The Mystery of the Small Alef

The book of Vayikra opens with the words: “Vayikra, He called to Moshe and God spoke to him from Ohel Moed, the tent of meeting”.

If you open up a Chumash, you will find that the last letter of the word “Vayikra” is written in a smaller print than the rest of the word.

According to the Zohar, the reason why the alef is small is because although the mishkan was technically complete, it would only fully be complete when it would arrive in the Land of Israel.

The small alef reminds us that full spiritual completeness can only be achieved in the Land of Israel.

However, this does not mean that if you live in Israel your spiritual life is complete and if you live outside of Israel you lack spirituality. On the contrary, I have seen many who have reached higher spiritual levels outside of Israel. However, this is not the ideal.

Why is it that so many in Israel are lacking spirituality?

The Six Day Work Week- Most Israelis only have Shabbat off as a family. A large number of Israelis totally disregard the day and don’t observe it at all. Others rush through the prayer service in order to have more time to eat and get some rest.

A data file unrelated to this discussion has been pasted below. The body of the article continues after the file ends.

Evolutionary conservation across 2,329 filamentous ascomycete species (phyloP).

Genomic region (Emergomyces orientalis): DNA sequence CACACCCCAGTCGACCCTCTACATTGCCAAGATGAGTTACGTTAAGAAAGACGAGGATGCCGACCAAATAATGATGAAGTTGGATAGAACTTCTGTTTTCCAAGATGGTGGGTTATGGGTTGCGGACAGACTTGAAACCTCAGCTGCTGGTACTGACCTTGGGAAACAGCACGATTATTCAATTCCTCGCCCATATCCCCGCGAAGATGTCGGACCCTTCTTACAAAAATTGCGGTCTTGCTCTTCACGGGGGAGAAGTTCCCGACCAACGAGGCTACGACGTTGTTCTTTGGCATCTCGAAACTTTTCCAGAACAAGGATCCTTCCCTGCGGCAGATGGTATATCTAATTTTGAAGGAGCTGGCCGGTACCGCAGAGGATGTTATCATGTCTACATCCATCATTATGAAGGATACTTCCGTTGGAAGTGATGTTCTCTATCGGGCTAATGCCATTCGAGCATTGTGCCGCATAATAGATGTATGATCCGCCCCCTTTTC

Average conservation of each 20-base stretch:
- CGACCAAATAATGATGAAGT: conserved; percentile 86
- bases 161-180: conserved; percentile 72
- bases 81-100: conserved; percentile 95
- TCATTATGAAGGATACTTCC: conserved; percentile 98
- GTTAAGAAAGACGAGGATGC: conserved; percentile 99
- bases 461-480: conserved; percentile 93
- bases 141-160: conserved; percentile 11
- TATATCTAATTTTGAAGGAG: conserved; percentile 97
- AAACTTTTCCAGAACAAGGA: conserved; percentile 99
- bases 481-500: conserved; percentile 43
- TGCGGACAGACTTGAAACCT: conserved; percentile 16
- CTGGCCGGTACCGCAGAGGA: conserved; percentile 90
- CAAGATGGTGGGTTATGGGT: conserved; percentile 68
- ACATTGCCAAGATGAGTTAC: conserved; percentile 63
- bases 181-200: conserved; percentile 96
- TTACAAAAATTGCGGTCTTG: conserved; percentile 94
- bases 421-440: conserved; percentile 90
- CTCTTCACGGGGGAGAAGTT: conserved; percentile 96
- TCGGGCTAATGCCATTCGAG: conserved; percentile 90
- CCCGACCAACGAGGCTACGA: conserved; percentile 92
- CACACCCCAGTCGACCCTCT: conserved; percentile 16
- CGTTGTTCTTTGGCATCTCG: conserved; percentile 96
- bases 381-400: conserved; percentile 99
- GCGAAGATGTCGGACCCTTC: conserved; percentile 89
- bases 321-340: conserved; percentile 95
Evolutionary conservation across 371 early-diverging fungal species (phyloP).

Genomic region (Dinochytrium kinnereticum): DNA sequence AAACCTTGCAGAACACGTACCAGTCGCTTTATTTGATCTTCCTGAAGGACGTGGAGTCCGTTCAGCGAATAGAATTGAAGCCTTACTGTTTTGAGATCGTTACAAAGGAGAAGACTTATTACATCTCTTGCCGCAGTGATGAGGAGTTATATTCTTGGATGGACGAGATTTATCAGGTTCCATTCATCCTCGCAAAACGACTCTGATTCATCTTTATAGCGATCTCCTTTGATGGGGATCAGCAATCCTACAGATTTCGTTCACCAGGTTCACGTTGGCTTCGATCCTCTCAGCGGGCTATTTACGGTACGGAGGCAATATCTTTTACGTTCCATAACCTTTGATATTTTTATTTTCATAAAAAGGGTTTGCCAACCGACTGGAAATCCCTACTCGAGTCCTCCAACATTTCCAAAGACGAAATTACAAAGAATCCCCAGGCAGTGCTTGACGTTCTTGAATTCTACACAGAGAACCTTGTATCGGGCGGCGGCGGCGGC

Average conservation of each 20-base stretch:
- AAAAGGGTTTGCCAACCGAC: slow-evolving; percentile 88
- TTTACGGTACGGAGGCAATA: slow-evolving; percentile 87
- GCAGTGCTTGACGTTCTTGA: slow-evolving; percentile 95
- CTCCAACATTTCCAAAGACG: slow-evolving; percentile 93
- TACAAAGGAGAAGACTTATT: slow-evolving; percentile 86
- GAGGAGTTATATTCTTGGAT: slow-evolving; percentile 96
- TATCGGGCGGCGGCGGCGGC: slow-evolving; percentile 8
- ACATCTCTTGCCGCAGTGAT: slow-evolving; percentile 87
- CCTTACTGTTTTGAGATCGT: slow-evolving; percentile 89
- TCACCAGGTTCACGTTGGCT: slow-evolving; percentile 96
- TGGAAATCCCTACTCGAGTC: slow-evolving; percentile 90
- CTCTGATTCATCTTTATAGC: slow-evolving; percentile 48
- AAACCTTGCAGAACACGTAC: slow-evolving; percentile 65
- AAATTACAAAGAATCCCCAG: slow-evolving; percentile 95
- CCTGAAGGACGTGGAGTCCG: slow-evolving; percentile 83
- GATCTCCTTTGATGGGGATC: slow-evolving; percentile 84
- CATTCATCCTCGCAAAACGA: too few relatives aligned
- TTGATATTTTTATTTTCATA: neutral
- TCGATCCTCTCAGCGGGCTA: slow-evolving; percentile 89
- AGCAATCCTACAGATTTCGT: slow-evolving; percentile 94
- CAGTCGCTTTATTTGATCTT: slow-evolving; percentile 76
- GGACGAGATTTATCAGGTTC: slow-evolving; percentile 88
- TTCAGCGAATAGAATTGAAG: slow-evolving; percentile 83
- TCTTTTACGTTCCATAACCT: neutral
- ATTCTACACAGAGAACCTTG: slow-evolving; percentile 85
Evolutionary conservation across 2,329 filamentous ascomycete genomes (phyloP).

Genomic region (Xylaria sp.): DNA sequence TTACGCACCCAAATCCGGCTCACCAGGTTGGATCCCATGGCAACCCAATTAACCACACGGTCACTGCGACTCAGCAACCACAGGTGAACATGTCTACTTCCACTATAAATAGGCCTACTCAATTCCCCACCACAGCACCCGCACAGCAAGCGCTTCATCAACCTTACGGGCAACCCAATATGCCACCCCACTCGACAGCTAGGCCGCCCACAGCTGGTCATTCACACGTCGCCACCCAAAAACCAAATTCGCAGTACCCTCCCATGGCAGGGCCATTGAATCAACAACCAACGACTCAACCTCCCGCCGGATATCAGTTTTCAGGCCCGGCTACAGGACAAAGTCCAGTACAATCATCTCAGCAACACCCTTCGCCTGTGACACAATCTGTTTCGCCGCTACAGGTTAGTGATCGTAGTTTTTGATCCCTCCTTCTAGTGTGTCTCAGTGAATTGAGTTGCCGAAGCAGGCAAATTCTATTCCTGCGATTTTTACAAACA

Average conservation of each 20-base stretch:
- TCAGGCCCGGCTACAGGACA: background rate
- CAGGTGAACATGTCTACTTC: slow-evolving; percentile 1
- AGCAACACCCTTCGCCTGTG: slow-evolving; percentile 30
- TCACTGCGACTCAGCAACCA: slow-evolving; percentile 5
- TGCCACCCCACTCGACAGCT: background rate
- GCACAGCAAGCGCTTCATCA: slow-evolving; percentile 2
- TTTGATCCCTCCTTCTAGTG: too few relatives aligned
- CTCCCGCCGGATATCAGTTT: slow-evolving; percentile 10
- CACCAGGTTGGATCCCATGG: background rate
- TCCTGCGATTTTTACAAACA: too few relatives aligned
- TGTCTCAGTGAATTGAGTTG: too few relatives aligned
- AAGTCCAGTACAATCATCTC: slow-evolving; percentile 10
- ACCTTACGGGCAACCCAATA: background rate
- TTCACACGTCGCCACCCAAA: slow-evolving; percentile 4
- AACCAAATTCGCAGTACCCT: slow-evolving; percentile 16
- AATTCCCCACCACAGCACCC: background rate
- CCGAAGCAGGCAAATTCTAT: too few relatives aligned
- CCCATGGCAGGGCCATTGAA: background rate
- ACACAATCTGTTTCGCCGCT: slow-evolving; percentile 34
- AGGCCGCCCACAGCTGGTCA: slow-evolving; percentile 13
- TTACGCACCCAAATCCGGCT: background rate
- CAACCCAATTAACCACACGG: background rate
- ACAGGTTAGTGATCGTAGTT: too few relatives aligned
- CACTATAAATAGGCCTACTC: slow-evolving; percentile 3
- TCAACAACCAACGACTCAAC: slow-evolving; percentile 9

Holy Sites- Although Israel is full of holy sites- the Kotel (Westen Wall), Har HaBayit (The Temple Mount), Kever Rachel (Rachel’s Tomb), Ma’arat HaMachpela (Cave of the Patriarchs and Matriarchs), Yoseph’s Tomb, Tomb of Shimon HaTzaddik etc, many are difficult to get to, dangerous or even off limits without a bulletproof bus and an armed guard. Many tourists have the opportunity to spend time at these places as part of their vacations. However, a person who is employed or home with young children often does not have the time and resources to visit these sites on a regular basis.

Rote- many Israelis have been praying their whole lives and practically know the siddur (prayerbook) by heart. Because they see daily prayer as an obligation that must be fulfilled they rush through the service in order to complete daily services before work, leaving little room for proper intent and even less room for spirituality.

A five day work week, better access to the holy sites and a synagogue with slower services could alleviate some of the problems that the average Israeli looking for spirituality may face.

An even better solution would be to look for a place to be inspired. Yeshivat Merkaz HaRav (where the horrible attack took place last week) as well as many other Religious-Zionist Yeshivot and Midrashot give their students a strong spiritual foundation that they can take with them to the army and beyond. These students can serve as an inspiration to us all.

Let’s do what we can to find ways to elevate the level of spirituality in our communities and throughout the world.